Lasting Purpose in Culinary Nutrition
Bachelor of Science in Culinary Nutrition
Nicholas Angel grew up a long way from Life University’s campus in Marietta, Georgia, but he found a home in the Culinary Nutrition program. “What led me here to Life University is that I’ve always had this passion for food, and food has always saved my life, in every point of my life,” Angel said. A native of Colombia, Angel emigrated to the U.S. after his family’s fortunes took a downturn. “We used to go to nice, fancy restaurants and stuff like that,” he recalled during a conversation this summer. “There was a time that we lost everything, and then I remember — I was in a private school, really expensive, and I started selling McDonald’s burgers at school. I used to make bank doing it.”
From there, the young entrepreneur advanced to selling frozen pizzas to help make ends meet. Angel and his mother eventually moved to the Atlanta area, where relatives already lived. Angel brought less than $4,000 on the journey, and after buying a car, only $70 was left. At first, LIFE wasn’t on his radar. “People were talking about LIFE, and I always liked this holistic mentality,” he said. “I couldn’t afford LIFE at the beginning, so I started at Chattahoochee Tech, and I started working as a server and bartender until I had enough money to pay the school.” LIFE’s mission, its philosophy of Vitalism and 110-acre campus were among the reasons Angel decided to transfer.
“Have you ever seen Harry Potter? When Harry goes to Hogwarts, everybody’s like a magician, right? Here I feel the same,” Angel said. “I see the lake, the Treehouse, everything’s green. I love studying in those places … the green part of LIFE — it’s my Hogwarts.” Angel originally enrolled in the Dietetics program, but soon discovered that Culinary Nutrition was a better fit. “Dietetics is really — it’s an awesome career, but it’s more clinical,” he explained. “I also like the artistic part — I want to create with my hands, create food and joy. And I feel like, in Culinary Nutrition, I don’t have to be in an office every day. I can be outside, everywhere.”
Now preparing to graduate, Angel is still a businessperson. He teamed up with a cousin, Lucas Angel — an established restauranteur in metro Atlanta — earlier this year to open D’Cuban Café Market at the Marietta Square Market. The dining and shopping venue, located in a reclaimed warehouse alongside the city’s railroad tracks and historic Marietta Square, opened its doors in March 2019.
Angel said he risked it all — including the money he had saved for tuition — to launch D’Cuban Café Market. In addition, he imports coffee directly from a small village in Colombia and distributes it to local restaurants. “There are like 95 families there,” he said, describing the mountain village where the coffee beans are grown and harvested. “There’s a little school. There’s a couple, like 30, 25 kids that go there. Sometimes they don’t have money. They don’t have money to buy shoes or pencils or nothing. So I send money to the school.”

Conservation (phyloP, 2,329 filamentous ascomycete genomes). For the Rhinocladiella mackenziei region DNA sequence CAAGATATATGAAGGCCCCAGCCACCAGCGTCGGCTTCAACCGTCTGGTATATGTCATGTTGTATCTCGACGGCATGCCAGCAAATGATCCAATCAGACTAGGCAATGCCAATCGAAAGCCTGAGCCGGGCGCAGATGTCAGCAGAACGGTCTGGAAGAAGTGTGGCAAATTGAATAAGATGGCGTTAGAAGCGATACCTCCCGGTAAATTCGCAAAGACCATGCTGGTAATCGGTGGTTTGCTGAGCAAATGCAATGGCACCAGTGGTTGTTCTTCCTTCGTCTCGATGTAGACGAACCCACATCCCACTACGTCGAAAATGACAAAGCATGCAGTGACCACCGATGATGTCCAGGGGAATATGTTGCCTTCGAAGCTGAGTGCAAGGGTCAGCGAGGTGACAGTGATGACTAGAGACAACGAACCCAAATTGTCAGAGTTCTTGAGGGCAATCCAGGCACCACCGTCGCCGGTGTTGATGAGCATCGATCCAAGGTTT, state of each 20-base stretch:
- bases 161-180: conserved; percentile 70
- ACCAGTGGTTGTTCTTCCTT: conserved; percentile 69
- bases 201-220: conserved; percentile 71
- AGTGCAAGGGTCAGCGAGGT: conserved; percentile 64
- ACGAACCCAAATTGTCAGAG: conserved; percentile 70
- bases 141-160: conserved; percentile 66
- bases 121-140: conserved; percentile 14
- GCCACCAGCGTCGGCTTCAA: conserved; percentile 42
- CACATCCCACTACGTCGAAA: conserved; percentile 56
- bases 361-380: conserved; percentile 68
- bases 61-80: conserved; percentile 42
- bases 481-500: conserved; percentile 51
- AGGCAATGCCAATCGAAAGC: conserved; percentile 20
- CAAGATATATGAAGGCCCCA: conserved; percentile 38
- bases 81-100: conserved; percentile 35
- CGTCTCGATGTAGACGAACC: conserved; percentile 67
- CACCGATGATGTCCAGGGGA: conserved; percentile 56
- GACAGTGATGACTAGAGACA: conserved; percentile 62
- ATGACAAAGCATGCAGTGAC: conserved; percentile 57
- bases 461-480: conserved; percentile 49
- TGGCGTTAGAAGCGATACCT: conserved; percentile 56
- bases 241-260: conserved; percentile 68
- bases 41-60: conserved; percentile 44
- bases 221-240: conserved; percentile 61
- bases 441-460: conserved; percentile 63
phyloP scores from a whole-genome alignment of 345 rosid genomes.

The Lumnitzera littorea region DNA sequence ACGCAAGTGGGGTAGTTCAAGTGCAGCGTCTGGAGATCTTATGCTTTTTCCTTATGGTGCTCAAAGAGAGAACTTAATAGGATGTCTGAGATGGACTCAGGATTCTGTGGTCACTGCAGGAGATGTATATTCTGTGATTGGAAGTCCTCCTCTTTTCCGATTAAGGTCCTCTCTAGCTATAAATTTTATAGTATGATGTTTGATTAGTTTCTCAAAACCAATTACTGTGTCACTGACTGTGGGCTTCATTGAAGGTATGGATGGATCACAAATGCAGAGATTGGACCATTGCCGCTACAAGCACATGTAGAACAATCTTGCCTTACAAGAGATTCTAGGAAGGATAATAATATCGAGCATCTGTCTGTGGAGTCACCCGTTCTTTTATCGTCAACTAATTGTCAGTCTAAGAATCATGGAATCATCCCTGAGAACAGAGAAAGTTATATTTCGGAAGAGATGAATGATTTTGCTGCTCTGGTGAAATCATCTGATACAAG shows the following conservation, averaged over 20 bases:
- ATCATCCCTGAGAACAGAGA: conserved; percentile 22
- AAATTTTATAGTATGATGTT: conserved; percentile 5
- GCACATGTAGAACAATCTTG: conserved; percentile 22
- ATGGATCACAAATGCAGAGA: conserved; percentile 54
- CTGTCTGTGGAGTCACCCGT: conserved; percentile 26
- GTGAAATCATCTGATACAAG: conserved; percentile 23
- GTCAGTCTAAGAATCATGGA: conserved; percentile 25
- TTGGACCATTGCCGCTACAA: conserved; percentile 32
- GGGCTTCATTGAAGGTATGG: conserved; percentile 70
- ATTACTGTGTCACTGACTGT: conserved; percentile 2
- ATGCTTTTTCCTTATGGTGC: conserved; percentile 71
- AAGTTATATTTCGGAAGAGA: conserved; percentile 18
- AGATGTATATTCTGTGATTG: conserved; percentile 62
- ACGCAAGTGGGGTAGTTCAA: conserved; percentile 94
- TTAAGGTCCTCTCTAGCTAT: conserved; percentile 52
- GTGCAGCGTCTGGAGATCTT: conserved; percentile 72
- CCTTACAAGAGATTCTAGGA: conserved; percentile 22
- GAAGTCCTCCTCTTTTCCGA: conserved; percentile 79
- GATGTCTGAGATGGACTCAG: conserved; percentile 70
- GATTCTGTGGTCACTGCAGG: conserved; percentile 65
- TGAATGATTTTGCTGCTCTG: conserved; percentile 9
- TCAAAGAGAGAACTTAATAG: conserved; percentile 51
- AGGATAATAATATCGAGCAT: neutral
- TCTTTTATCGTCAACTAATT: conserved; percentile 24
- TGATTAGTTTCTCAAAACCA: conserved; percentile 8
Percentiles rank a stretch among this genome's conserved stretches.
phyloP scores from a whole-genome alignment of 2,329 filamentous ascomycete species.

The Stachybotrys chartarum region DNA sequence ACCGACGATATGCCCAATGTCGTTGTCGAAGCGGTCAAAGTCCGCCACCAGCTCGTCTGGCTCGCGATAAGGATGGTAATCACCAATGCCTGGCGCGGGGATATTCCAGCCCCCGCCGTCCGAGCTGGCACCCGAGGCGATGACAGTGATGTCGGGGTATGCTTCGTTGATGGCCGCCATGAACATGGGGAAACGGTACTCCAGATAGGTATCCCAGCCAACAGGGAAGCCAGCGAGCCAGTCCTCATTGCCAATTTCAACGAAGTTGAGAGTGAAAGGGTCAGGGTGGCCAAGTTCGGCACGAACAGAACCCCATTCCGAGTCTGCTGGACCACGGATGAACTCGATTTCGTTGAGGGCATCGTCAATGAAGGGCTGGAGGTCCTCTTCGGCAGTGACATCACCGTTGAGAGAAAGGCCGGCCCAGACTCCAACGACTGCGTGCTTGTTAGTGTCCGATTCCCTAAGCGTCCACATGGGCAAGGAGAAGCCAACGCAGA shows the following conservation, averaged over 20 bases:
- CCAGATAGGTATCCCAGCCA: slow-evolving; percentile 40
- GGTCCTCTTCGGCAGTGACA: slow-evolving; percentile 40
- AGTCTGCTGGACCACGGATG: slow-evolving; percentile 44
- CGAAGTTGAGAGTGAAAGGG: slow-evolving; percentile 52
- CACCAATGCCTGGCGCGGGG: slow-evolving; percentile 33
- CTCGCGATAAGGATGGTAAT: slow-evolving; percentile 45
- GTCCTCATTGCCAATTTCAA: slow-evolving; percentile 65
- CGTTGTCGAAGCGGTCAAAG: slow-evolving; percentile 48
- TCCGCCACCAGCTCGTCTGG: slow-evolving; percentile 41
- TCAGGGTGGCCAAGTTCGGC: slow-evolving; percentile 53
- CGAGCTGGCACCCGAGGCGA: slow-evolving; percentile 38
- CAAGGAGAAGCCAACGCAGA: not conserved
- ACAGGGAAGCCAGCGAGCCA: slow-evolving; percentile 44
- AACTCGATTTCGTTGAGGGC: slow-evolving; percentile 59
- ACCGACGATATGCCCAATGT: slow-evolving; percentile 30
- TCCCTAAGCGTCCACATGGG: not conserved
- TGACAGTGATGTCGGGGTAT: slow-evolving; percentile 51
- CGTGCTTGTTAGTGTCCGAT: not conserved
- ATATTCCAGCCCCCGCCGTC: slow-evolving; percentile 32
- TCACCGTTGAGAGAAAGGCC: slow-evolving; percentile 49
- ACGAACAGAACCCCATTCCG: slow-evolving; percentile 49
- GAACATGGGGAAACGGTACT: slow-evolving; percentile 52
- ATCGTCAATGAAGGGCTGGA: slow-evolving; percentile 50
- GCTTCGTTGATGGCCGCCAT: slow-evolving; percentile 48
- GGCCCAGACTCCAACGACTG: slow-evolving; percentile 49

Three other LIFE students work for Angel and his cousin at D’Cuban Café Market. “If we win, they win, that type of mentality. And one of them told me that the job was really helping him and his family because, thanks to that job, he was paying to his loan,” he said, struggling to describe how he reacted. “I’ve never felt that way, like — satisfied, meaning, I don’t know. Like I was doing something meaningful. It’s more than getting money, but like, creating something.”
If given the opportunity to speak with prospective students, Angel said he would tell them, “Life University has a more green perspective than other universities. It’s more connected to the being — to the self, the person. They’re not only teaching you, they’re guiding you. So it’s more like a pathway … the University gets more connected to the student, in my opinion, than other places that you just go, take a test and get your results.”
Angel said “everything” he has learned at LIFE is relevant to his current and future businesses, including safe food handling practices, the shelf life of products, the best ways to bring new items to consumers and how to create menus tailored to individuals’ health and dietary needs. Most importantly, he said, LIFE has taught him, “the spiritual part of making it, how it’s prepared – we prepare it with love.”
“It’s not what you want; it’s what you need,” he added, speaking of the sacrifices he has made for his education and career. “For example, when I wake up in the morning, what I want — if I’m honest with myself — is being at home watching Netflix. That’s what I really want. But I need to come here, take science classes and then go to the restaurant. It’s what I need.”
Looking ahead, Angel said, “My main goal, at the end, it would be being happy. I do everything with fun. If I’m in a relationship with a girl, it has to be fun. If I’m in a job, it has to be fun. If there’s a point in life when I have a bunch of restaurants and it causes me stress, and I’m not happy, I will sell them. In the end, I will try to get a balance where — you need money to survive, of course, in this world — but I don’t have to be rich. I just have to be secure and just having fun.”
Faces of LIFE is a story campaign that showcases members of the dynamic LIFE community, including faculty/staff, students, alumni and health science professionals. Interested in being featured or nominating a candidate? E-mail Natalie.Esparza@LIFE.edu. Read more Faces of LIFE stories.